Why Women: Helpful Facts, Statistics and Research

7 Unique Challenges Women Experiencing Homelessness Face and What You Can Do To Help

Women experiencing homelessness face a myriad of gender based challenges, which further complicate their already strenuous circumstance. Among these challenges include: decreased personal safety for women experiencing homelessness; the intersection of domestic violence and homelessness; the high rates of mental illness among women experiencing homelessness; the overlap of homelessness and gender inequities in the workforce; the lack of access to menstruation products; the difficulty in accessing comprehensive maternal health care; and the heightened burden of childcare on women with children. For further details on gender based challenges faced by women who experience homelessness and what you can do to help, please visit  https://mashable.com/2016/04/13/homeless-women-challenges/

CITATION: Dupere, Katie. “7 Unique Challenges Homeless Women Face — and What You Can Do to Help.” Mashable, April 13, 2016. https://mashable.com/2016/04/13/homeless-women-challenges/. 

Credit: Scott Barbour/Getty Images

Women are on the front lines of the fight against the COVID-19 pandemic, in health care settings and in-home care, in the family and in the public sphere. While data are still scarce, it is evident that women are essential actors in this unfolding worldwide crisis. I call on all countries to accelerate efforts towards the empowerment of women and girls and towards improving the evidence base to monitor progress: data gaps in the coverage of key gender topics need to be filled, timeliness and comparability of data over time and across countries need to be improved, and data disaggregation and dissemination by age, sex, location and other key variables need to become a priority in order to fully measure and address intersecting inequalities, respond to crises, and ensure gender equality by 2030.”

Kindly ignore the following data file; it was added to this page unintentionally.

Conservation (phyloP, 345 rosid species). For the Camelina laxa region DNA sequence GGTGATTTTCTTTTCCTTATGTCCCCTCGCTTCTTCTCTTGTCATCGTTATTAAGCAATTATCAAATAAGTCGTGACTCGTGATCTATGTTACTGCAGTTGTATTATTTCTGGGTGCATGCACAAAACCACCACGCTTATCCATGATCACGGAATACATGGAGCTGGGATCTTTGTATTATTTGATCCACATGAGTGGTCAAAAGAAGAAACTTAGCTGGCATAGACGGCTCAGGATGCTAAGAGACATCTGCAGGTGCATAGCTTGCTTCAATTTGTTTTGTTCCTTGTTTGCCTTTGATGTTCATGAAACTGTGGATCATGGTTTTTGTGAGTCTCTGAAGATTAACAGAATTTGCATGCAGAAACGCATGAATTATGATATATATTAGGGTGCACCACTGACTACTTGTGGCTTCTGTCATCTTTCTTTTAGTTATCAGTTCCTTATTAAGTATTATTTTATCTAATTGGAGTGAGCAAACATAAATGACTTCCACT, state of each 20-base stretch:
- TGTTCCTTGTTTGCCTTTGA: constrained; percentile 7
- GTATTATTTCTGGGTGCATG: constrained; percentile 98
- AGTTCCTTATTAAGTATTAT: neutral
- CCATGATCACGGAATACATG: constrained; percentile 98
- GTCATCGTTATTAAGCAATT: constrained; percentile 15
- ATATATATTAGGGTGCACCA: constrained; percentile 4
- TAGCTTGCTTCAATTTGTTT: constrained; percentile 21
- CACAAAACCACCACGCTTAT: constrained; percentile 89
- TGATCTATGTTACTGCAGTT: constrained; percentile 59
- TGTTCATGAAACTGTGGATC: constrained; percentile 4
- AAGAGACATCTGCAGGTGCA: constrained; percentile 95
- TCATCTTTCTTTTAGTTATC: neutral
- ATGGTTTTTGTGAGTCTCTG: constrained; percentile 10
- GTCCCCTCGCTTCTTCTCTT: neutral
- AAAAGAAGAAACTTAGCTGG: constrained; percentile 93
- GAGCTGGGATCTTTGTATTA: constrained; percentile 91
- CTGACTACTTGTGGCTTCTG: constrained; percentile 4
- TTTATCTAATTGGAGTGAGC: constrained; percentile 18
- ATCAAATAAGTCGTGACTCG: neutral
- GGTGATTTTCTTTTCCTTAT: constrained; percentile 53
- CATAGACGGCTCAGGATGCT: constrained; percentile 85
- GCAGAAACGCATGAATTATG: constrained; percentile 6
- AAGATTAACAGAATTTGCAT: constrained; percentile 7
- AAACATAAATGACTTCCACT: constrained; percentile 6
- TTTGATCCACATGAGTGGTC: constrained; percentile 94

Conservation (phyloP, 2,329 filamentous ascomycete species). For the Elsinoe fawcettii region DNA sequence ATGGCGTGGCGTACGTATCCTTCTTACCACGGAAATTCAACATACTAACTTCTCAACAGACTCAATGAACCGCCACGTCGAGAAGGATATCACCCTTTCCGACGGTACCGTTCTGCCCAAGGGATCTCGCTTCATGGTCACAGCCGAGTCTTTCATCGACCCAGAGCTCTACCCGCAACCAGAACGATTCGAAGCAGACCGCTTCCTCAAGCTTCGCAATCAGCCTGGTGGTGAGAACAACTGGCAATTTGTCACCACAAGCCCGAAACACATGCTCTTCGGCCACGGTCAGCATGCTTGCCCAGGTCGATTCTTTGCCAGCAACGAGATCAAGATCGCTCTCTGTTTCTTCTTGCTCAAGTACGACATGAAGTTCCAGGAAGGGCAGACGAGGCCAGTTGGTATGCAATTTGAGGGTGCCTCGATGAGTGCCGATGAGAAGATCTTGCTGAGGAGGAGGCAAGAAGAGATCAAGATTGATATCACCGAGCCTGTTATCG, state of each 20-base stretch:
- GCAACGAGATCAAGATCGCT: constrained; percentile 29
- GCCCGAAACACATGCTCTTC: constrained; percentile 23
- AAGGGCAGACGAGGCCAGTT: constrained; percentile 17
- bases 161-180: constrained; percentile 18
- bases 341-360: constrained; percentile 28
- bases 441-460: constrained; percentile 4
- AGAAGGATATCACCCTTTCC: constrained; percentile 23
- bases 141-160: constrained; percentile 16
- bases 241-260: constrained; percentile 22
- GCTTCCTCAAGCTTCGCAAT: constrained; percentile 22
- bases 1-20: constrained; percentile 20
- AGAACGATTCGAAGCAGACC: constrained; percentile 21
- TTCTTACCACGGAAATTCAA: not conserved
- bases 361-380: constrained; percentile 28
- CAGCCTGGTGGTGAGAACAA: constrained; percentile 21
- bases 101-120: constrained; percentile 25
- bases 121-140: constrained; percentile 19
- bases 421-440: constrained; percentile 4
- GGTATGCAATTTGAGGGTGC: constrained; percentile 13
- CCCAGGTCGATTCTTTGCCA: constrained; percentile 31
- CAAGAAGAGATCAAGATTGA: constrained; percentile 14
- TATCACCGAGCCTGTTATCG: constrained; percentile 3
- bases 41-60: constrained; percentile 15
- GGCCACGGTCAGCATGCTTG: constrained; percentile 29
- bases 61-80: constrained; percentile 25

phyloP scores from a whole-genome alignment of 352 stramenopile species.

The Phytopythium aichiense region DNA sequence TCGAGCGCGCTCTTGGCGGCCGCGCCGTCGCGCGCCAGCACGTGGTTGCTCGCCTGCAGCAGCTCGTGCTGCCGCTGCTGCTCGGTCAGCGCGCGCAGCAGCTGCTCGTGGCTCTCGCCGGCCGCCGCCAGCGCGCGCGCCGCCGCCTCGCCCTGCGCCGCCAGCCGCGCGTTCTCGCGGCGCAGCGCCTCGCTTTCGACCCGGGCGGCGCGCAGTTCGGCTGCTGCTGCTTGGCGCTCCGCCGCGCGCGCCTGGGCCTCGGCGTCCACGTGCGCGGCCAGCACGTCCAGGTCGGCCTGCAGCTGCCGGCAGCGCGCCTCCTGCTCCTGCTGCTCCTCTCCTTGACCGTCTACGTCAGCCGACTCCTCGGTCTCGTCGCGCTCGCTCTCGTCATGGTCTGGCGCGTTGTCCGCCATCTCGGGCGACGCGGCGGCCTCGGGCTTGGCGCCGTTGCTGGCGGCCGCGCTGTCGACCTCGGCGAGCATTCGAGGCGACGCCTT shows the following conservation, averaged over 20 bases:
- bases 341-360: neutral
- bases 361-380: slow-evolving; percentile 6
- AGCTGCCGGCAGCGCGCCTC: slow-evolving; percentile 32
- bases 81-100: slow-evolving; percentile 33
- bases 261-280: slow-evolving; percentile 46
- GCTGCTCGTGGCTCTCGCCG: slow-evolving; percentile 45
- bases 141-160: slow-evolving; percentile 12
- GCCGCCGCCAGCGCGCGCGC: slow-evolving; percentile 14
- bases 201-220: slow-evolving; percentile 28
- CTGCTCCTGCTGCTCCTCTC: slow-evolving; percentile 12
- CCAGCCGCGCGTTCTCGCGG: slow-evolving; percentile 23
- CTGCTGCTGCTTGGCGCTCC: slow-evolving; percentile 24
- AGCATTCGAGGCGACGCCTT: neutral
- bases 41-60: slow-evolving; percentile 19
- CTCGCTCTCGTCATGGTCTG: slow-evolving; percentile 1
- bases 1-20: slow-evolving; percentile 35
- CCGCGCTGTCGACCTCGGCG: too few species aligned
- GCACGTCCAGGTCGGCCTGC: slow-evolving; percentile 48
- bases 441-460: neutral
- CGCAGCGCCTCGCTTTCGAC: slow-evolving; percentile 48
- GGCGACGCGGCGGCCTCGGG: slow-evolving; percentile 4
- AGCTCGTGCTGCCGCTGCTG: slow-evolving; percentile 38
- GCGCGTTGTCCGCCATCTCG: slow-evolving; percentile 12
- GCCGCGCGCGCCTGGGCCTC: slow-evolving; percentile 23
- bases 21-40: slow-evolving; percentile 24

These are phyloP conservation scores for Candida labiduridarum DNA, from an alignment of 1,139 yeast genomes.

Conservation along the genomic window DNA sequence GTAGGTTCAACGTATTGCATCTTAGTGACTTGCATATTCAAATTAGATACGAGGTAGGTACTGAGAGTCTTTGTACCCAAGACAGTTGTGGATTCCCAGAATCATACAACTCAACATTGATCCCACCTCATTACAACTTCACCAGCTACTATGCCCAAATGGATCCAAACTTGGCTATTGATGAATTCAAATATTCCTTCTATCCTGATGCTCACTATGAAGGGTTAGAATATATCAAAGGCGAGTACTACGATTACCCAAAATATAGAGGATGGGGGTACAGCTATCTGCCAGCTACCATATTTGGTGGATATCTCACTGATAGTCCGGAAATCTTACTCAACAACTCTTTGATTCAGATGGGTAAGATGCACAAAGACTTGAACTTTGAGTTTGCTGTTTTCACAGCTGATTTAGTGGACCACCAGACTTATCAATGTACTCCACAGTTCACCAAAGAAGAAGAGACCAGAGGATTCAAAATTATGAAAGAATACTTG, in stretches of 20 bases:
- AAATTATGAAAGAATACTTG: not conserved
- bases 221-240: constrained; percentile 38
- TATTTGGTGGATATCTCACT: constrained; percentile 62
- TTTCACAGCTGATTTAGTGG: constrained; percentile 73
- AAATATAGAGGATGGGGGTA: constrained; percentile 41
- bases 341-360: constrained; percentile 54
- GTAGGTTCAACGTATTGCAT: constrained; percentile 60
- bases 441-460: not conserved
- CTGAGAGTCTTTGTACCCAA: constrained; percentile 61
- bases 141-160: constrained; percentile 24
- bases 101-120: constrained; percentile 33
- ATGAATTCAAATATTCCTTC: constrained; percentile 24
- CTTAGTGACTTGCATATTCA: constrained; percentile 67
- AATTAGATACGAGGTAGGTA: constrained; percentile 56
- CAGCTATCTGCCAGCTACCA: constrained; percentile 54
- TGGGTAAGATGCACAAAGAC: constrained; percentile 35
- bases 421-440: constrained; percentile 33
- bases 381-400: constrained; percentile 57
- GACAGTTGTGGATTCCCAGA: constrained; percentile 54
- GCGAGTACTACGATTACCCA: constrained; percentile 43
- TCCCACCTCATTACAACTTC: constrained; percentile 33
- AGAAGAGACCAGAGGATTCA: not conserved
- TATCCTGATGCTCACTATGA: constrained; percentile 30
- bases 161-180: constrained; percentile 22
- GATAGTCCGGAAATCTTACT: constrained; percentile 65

Under-Secretary-General Liu Zhenmin

Facts and figures: Ending violence against women

Worldwide, women everyday are impacted by gender based violence. For instance, there are an estimated 736 million women who have been subjected to intimate partner violence, non-partner sexual violence, or both at least once in their life; women and girls account for 72% of all human trafficking victims; and 15 million girls, ages 15-19, have experienced forced sex by a spouse, partner or boyfried. The UN Women established a global database which compiles data on the forms and rates of gender-based violence and the actions taken by governments worldwide to address violence against women and girls. In response to gender based violence, 155 countries passed laws on domestic violence, 140 countries have laws protecting against sexual harassment in the workplace, and 121 countries have adopted measures to strengthen services for women survivors of violence during the COVID-19 pandemic. To learn more about the global data and policy responses, please visit https://www.unwomen.org/en/what-we-do/ending-violence-against-women/facts-and-figures.

CITATION: “Facts and Figures: Ending Violence against Women: What We Do.” UN Women. Accessed June 8, 2021. https://www.unwomen.org/en/what-we-do/ending-violence-against-women/facts-and-figures.

Combating Discrimination Against Women